MIKE BALLEZZI’S LASTING IMPACT AT PARX
Michael P. Ballezzi, Sr. Esq., age 76, on August 31, 2022 of Phoenixville, formerly of Upper Darby, PA. Michael was a District Magistrate and member of The PA Thoroughbred Horseman’s Assoc. “PTHA”.
Survived by his wife Ardith “Ardie” (nee Cann), his son Michael P. Jr., his brother Louis F. (Mary nee Brescia) Ballezzi Esq. and many loving nieces and nephews.
Relatives & friends are invited to his viewing Monday, Morning Sept. 12th; 10:00 A.M. – 11:45 A.M. followed by his Funeral Service 12:00 Noon in the Main Chapel of The D’Anjolell Memorial Home of Broomall 2811 West Chester Pike 19008. Interment Private.
Contributions in Michael’s memory may be made to Turning For Home.org.
By Dick Jerardi
It’s been nearly a half century so trainer Phil Aristone, who
was a sophomore in high school, can be forgiven if his memory
isn’t clear about whether Mike Ballezzi got his trainer’s license
before he got his law license after graduation from Widener Law
School in 1976.
The bottom line is the same. Ballezzi’s background in the
law and horse racing were the perfect marriage during his 25-
year run as the executive director of the Pennsylvania
Thoroughbred Horsemen’s Association (PTHA).
“His passion was the horses,’’ said Aristone who called
Ballezzi “like my big brother.’’
Ballezzi, 76, passed away Aug. 31, eight months after he
retired following his incredibly impactful run with the PTHA.
“I would sit in the office with him and he would get an
idea,’’ Aristone said. “It was unbelievable the innate ability he
would have to get it from start to finish.’’
When the Pennsylvania Race Horse Development and
Gaming Act (aka Act 71, the slots bill) was being debated,
Ballezzi was right there pushing alongside PTHA president Sal
DeBunda. When it became law in 2004, Ballezzi was
instrumental in implementing all those ideas Aristone spoke
There was the horsemen’s medical insurance and pension
plan and the Granny Fund (scholarships for stable employees).
Before that, there was the Horsemens’ Purchasing Association
(great deals on feed, bedding, and equipment). And there were the
purse account negotiations with Parx management, support for
the weekly television show Let’s Go Racing, creation of the
Parx Hall of Fame and, in 2008, Ballezzi’s idea of a Parx-based
horse retirement program came to life as “Turning For Home.’’
Fourteen years later, TFH has retired and rehomed more
than 3.600 horses. It is recognized nationally as the gold
standard for race track horse retirement programs.
Dani Gibson, the PTHA’s publicity director and the host of
Let’s Go Racing, calls Ballezzi “the best boss I ever had.’’
“You felt supported; he had your back,’’ she said. “He
believed in you so much you really felt like anything you
dreamed could come true and he would lead you there.’’
Danielle Montgomery is the second TFH program
administrator succeeding Barbara Luna. Aristone suggested to
Danielle that she apply for the job.
She didn’t really know Ballezzi. When she went for her
interview, she found him “intimidating, but impressive.’’
Montgomery had a horse background and an office
background. She was the perfect fit and Ballezzi knew it.
“He taught me everything I need to know about this
business,’’ Montgomery said. “With Turning For Home, it was
always `do the right thing.’ He mentored me and taught me so
It was, she said, “always do the right thing for the
horsemen and the horses.’’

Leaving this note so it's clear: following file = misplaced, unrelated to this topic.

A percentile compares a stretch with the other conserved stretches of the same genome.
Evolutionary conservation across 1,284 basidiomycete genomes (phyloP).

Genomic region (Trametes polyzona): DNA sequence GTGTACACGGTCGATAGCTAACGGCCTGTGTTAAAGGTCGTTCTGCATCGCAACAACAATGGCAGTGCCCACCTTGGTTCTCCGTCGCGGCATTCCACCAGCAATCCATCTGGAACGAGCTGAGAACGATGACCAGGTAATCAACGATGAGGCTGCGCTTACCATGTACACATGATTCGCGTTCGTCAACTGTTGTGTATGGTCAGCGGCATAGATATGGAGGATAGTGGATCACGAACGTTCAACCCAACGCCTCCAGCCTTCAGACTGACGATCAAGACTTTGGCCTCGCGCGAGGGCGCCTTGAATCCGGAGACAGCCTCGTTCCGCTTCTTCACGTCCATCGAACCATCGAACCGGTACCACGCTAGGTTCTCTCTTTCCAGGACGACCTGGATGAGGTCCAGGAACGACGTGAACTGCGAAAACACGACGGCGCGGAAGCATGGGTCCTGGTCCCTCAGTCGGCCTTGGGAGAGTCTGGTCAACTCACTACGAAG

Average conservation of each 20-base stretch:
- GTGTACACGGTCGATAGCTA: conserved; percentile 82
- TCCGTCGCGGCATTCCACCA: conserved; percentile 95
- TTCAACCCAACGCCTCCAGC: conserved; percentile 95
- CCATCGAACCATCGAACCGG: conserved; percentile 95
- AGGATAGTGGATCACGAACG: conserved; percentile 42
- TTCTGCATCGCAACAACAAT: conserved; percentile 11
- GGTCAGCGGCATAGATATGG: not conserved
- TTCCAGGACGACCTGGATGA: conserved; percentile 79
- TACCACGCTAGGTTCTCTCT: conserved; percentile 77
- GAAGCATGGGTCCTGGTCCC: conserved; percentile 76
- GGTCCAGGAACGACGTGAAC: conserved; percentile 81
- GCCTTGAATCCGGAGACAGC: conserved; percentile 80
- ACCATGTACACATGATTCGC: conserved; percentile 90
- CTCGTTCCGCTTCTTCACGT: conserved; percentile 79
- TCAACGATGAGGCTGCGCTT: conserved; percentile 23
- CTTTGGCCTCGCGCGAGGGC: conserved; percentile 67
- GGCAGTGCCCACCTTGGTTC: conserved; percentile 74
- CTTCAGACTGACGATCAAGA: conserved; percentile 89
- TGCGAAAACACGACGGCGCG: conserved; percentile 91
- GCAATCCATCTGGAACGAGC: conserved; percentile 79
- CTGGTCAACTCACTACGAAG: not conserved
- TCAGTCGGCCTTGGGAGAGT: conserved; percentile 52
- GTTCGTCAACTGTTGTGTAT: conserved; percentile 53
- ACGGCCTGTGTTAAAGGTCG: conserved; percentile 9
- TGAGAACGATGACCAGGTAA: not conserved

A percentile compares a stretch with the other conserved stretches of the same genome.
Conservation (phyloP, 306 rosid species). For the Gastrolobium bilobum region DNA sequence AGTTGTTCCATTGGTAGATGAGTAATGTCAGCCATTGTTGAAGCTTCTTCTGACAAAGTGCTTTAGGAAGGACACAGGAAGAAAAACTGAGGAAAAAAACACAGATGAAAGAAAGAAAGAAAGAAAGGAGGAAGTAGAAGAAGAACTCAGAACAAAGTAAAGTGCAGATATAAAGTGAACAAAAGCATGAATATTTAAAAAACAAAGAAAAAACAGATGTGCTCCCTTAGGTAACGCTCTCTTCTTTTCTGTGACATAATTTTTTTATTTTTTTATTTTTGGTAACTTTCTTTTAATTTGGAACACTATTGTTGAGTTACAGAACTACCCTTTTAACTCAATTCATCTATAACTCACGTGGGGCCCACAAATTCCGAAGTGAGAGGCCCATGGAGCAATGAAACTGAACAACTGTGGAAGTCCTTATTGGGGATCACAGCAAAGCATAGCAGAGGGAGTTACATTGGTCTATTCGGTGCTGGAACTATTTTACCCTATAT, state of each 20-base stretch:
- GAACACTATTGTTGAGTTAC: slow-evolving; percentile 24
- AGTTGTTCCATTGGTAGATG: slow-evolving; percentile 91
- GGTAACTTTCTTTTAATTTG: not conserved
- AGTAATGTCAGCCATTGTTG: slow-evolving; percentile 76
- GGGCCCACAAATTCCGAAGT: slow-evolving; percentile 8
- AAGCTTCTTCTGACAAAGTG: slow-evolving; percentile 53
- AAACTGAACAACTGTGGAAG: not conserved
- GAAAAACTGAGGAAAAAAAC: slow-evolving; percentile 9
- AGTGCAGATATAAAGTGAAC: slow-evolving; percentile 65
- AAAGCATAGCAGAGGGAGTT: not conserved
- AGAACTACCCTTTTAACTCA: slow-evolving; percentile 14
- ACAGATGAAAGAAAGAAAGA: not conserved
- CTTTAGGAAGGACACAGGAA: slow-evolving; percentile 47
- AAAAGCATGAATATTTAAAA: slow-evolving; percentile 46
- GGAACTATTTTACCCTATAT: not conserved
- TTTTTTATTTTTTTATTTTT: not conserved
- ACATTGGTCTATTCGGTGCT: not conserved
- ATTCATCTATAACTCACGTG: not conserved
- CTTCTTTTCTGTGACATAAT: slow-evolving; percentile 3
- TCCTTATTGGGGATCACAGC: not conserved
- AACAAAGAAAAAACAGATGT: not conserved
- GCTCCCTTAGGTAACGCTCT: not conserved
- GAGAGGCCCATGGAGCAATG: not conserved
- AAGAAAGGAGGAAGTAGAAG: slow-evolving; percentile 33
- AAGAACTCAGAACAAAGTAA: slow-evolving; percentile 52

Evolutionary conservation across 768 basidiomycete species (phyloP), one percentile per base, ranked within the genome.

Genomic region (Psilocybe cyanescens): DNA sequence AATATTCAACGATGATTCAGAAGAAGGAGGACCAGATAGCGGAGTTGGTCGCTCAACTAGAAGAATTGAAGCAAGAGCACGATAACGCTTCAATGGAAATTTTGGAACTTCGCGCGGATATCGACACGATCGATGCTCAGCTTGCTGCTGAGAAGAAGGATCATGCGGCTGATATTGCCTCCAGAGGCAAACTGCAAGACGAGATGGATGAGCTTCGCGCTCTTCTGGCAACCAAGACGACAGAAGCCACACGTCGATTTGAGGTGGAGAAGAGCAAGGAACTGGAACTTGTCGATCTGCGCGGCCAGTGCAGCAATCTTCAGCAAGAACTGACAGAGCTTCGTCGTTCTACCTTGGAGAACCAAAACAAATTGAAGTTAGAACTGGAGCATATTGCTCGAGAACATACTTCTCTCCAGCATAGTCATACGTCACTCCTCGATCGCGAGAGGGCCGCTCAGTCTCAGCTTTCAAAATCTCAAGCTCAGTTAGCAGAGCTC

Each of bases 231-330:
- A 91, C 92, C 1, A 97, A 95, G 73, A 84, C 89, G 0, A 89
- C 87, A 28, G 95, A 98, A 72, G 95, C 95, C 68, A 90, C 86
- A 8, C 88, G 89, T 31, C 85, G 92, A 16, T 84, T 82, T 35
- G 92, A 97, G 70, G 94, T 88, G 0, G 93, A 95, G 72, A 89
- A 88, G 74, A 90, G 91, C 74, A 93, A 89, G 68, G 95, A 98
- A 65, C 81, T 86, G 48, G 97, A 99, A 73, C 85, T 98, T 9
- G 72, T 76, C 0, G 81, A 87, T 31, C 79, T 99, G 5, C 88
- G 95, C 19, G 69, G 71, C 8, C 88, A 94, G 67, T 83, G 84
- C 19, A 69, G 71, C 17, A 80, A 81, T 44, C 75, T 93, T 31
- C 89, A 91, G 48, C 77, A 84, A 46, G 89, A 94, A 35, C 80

DeBunda and Ballezzi were a team at Parx. When asked
for Ballezzi’s best characteristic, DeBunda did not hesitate.
“He was a bulldog,’’ DeBunda said. “We would come up
with things together and he was aggressive and assertive about
the things we were trying to do.’’
When slots became a possibility, DeBunda and Ballezzi
were relentless. They kept working until the law was passed.
Then, they really got to work on all those programs for the
“We felt we were a village and most of the other states did
not have the permanency of our relationship,’’ DeBunda said.
“They were more transient. We felt like we had to treat our
people more like they were year-round residents.’’
So they did exactly that with the medical and the pension
and all the rest.
It was not just the ideas that became action. There was also
Ballezzi’s behind-the-scenes work outside the spotlight.
“Guys would come in there for help completely unrelated
to the horse business and it was like having a sitdown with a
lawyer,’’ Aristone said. “He helped so many people in so many
ways. If he thought somebody was in the right, he would go to
the mat for them.’’
Ballezzi’s wife Ardie was Roland Aristone’s personal
secretary for his construction company in South Jersey.
“Mike credits my dad with putting him through law
school,’’ Phil Aristone remembered. “He would give Ardie a
bonus, and that would take care of some of his college. Mike said
he made up a job for him. He would have him take pictures of
high schools in various stages of construction.’’
That was when the Aristones had 105 horses on their 350-
acre farm in Indian Mills (Shamong Township), N.J.
“He was part of our family,’’ Aristone said.
And the record shows that Mike Ballezzi took out his
owner’s license in 1973, the same year he got his undergraduate
degree from Rutgers. Racing under the stable name Balmora
Farm, Ballezzi still owned horses in 2022 with Aristone as his
trainer and when they spoke three days before Ballezzi died, he
told his trainer that Snappy Ride “is going to break her maiden
next time out.’’
The M.P. Ballezzi Appreciation Mile was first run at Parx
in 2019. When the race is run again on Oct. 18, it will have
special meaning for everybody who worked with Mike at the
PTHA and knew him inside and outside of horse racing. It won’t
be the same without Mike in the winner’s circle to present the
trophy, but his memory will be there forever through the race
named in his honor and the work he did for the horsemen all